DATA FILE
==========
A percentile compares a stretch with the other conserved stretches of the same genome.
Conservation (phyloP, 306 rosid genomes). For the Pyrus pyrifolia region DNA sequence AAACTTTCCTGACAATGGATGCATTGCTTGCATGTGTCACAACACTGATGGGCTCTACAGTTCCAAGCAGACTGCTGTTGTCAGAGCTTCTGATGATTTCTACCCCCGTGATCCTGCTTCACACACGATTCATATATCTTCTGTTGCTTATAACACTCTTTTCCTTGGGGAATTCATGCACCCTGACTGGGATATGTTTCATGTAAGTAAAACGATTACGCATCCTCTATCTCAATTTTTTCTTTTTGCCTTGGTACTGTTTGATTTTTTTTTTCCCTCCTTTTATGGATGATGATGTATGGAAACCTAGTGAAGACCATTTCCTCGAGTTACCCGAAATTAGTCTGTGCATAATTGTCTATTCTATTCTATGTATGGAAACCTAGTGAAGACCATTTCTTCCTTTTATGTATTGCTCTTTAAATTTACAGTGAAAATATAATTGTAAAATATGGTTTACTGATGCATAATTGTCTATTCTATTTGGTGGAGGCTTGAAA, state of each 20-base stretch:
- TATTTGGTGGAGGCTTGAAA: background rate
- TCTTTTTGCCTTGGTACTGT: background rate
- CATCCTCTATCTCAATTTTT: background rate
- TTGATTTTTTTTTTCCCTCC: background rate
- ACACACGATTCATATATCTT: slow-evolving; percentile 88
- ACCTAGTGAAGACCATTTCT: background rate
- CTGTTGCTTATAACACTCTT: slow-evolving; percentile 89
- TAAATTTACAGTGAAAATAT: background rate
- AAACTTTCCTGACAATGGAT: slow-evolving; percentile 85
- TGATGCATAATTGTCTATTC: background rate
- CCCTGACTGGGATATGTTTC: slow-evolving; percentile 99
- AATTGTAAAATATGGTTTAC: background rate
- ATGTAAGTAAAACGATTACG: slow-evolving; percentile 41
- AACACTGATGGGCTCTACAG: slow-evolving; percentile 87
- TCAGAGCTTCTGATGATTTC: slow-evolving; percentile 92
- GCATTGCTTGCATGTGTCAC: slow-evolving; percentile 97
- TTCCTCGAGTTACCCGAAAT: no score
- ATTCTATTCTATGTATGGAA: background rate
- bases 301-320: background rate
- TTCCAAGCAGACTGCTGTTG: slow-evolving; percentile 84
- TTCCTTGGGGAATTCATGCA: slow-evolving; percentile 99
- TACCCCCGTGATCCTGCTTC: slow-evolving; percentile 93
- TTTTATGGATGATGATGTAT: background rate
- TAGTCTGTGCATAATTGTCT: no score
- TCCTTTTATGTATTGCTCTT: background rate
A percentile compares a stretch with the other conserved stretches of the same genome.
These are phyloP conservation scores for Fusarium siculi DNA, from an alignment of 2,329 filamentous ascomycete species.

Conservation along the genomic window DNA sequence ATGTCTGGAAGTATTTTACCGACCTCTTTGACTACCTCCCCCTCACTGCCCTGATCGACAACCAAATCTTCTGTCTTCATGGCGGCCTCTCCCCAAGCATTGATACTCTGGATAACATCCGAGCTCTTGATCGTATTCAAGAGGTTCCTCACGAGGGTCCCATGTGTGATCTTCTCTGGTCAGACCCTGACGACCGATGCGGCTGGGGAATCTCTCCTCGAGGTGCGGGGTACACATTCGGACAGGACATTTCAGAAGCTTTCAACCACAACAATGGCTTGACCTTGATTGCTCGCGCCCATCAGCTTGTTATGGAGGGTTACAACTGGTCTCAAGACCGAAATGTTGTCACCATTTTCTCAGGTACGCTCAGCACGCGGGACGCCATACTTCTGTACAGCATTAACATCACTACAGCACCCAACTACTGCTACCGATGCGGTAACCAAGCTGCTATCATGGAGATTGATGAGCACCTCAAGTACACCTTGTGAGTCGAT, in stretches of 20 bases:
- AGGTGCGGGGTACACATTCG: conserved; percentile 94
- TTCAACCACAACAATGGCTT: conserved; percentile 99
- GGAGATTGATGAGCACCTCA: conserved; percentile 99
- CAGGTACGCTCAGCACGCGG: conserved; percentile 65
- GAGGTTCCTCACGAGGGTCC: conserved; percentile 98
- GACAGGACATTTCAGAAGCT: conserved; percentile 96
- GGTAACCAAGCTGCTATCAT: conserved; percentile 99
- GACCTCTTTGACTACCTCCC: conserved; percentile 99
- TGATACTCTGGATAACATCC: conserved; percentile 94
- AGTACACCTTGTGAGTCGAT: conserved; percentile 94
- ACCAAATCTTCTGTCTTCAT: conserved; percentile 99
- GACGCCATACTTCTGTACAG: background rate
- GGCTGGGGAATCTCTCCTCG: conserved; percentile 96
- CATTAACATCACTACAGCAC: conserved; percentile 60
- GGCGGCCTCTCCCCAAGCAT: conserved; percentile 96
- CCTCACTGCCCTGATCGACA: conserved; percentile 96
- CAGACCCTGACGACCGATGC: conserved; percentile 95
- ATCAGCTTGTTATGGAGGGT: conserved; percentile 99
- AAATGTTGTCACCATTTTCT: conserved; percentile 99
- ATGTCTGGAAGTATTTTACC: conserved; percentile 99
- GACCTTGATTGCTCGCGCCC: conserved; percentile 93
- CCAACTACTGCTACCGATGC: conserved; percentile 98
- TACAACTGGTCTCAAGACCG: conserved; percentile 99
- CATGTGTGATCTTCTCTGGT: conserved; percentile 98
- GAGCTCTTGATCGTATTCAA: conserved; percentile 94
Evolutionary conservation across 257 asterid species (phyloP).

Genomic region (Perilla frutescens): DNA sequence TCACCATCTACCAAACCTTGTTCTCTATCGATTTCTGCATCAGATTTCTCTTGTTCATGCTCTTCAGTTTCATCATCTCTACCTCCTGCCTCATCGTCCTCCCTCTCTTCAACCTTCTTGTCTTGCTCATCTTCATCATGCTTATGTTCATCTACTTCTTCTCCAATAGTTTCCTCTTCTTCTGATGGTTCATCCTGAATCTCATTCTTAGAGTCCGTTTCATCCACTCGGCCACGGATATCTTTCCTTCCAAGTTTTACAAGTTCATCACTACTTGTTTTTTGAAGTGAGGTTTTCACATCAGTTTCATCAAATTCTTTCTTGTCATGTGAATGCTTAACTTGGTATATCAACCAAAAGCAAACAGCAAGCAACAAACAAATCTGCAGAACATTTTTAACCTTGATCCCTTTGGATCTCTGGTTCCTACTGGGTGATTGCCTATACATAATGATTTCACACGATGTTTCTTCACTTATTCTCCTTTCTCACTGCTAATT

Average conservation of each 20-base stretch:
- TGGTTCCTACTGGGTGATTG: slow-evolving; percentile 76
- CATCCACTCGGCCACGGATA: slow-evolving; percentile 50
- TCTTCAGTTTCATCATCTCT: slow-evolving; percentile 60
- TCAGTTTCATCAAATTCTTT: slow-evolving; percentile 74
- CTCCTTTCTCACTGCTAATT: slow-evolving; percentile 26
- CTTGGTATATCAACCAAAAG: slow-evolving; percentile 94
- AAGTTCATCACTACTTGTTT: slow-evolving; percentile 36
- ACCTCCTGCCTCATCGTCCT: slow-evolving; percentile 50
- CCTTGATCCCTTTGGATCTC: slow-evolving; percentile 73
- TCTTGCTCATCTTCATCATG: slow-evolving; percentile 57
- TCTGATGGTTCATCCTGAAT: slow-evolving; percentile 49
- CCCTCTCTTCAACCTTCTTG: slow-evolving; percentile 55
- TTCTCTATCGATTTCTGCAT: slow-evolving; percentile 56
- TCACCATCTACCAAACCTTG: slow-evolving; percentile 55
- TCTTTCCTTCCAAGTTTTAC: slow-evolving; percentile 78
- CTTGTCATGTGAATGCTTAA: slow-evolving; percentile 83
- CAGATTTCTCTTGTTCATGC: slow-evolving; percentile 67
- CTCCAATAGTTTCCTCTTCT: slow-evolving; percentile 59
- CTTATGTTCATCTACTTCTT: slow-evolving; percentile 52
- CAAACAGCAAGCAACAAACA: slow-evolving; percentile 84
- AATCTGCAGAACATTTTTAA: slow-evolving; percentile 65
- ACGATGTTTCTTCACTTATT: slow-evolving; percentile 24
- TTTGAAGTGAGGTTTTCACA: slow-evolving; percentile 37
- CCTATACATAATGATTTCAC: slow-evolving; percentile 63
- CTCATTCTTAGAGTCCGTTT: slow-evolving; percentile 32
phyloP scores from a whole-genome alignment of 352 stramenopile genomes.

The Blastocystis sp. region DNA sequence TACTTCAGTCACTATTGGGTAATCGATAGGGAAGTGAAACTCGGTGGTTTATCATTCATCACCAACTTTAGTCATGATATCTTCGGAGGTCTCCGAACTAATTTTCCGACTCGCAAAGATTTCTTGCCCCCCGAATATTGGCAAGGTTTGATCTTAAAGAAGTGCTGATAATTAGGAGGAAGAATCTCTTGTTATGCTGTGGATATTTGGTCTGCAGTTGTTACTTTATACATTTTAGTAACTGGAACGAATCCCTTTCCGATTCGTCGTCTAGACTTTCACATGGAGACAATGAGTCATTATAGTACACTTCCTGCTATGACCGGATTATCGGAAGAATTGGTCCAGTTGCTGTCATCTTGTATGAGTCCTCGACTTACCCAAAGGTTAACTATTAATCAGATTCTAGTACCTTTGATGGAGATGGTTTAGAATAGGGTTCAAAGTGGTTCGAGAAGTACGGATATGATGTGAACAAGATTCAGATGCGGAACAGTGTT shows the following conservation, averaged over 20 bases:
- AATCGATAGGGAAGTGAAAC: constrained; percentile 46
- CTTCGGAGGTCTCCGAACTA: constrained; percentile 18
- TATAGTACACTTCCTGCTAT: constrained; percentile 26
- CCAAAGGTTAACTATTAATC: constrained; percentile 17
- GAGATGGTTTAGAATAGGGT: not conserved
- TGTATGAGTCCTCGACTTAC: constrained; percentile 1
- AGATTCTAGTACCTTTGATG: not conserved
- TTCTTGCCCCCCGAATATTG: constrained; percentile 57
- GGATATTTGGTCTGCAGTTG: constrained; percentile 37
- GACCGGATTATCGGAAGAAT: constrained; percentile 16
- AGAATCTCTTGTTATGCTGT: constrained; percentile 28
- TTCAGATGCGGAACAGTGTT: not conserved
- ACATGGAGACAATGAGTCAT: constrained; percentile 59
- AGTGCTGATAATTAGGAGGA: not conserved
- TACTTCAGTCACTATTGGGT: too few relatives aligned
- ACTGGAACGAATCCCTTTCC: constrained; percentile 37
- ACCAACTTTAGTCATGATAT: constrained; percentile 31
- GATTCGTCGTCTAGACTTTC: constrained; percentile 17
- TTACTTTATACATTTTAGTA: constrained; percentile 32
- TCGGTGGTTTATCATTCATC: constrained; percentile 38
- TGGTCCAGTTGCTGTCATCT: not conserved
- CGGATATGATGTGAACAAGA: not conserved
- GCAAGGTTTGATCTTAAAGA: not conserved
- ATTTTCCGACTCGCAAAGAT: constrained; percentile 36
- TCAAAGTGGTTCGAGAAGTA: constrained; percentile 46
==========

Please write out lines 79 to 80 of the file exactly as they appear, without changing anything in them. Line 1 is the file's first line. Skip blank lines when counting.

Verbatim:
- AATCTGCAGAACATTTTTAA: slow-evolving; percentile 65
- ACGATGTTTCTTCACTTATT: slow-evolving; percentile 24